SXSW: A Texas State of Mind

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With so many types of music acts from so many places, South by Southwest often feels like anything but Texas: Hairball Japanese metal bands, Brit-poppers, and electro-geek ensembles don’t exactly shout “Howdy!” But the Doug Sahm tribute at Antone’s, sponsored by Utne Reader and the Americana Music Association, was fully steeped in the Lone Star State.

Sahm had a passion for “American music–blues, jazz, real country, Tex-Mex, garage rock. He loved it all,” music journalist Tom Surowicz, a friend of Sahm’s, told me. There were tinges of all of these and more on the Antone’s stage as a rotating cast of Texas musicians took a whirlwind spin through Sahm’s good-time music to honor him and promote a new album, Keep Your Soul: A Tribute to Doug Sahm, on Vanguard Records.

The tribute kicked off with guitarist Jimmie Vaughan, who along with his late brother Stevie Ray is a legend of Antone’s stage; Austin roots-rockers the Gourds; Sahm’s son Shawn Sahm and the Tex-Mex Experience; California folk-blues tunesmith Dave Alvin, who wore a Stetson and a bandana for the occasion; and the boot-kickin’ band Sarah Borges and the Broken Singles. All delivered spirited versions of Sahm classics to a rapidly filling house.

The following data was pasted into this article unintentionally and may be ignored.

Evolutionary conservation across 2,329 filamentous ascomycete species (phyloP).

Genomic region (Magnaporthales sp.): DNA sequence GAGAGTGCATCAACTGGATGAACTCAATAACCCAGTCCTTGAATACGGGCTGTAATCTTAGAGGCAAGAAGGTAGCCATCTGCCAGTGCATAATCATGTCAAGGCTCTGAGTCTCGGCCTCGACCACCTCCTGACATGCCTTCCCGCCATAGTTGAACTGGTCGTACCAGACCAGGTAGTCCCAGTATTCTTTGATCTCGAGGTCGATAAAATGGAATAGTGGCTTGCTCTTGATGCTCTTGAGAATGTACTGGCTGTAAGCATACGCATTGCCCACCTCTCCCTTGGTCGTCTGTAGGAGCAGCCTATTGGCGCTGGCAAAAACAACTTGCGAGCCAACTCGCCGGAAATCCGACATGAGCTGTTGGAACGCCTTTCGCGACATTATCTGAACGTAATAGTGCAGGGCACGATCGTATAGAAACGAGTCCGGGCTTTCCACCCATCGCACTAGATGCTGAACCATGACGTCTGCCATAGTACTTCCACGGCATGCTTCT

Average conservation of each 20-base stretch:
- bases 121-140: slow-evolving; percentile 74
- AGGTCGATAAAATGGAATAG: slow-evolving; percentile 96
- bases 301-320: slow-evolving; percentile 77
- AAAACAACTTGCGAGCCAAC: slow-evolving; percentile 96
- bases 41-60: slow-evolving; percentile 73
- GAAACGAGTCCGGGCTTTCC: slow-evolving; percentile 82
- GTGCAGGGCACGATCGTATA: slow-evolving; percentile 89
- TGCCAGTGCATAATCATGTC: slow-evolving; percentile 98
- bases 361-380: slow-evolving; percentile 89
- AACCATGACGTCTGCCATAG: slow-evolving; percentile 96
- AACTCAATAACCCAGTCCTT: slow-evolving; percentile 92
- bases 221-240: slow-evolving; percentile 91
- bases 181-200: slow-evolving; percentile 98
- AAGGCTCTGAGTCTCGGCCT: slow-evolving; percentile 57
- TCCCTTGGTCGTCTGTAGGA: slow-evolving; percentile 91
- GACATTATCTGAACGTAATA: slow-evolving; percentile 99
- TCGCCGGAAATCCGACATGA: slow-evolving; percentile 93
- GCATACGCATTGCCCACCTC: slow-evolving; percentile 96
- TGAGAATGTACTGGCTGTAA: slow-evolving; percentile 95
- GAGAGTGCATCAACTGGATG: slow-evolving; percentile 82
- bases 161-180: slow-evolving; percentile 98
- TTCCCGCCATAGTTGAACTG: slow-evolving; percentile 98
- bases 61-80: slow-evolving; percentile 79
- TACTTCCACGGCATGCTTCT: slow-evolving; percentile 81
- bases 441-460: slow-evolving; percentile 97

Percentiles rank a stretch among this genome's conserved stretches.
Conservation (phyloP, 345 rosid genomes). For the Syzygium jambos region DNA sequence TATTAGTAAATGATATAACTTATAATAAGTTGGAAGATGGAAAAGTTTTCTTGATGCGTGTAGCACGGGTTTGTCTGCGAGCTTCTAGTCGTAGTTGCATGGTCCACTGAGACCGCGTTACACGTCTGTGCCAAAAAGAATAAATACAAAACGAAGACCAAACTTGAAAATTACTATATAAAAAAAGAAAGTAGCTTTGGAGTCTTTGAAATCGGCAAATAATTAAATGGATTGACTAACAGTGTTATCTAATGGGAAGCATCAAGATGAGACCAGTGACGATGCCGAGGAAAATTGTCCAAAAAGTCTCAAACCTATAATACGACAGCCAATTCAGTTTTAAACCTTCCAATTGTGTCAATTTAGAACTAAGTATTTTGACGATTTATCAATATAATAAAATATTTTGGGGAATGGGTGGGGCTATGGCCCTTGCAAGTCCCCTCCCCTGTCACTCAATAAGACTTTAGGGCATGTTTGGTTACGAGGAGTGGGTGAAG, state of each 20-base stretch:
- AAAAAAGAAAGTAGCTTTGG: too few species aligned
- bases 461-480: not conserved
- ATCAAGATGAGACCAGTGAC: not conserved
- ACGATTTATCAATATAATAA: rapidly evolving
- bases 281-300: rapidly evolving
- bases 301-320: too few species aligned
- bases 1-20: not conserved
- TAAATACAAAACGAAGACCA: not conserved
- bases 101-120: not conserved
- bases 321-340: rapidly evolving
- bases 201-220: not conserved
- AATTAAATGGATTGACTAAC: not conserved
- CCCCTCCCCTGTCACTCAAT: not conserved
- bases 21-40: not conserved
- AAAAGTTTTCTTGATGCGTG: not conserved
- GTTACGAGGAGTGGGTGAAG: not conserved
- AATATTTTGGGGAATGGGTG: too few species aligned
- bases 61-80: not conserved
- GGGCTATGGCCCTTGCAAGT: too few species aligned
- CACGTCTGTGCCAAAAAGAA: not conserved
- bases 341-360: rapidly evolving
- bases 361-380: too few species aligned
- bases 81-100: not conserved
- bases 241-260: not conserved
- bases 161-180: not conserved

Then things started to get legendary. Shawn Sahm brought out surviving members of his dad’s band the Texas Tornados, including keyboardist Augie Meyers and accordionist Flaco Jimenez, and proceeded to lead them through blazing renditions of more Sahm favorites, including the biggies “Mendocino” and “She’s About a Mover.” Shawn, a wiry, slight guy in a cowboy hat and a black Beatles shirt, was giddy with excitement, grinning ear to ear like his dad, tossing his head back to laugh, and wagging his tongue as he put the all-star band through its paces. When he shouted out “I love you, Dad” near the set’s end, it was clear from the crowd’s enthusiastic response that they did, too.

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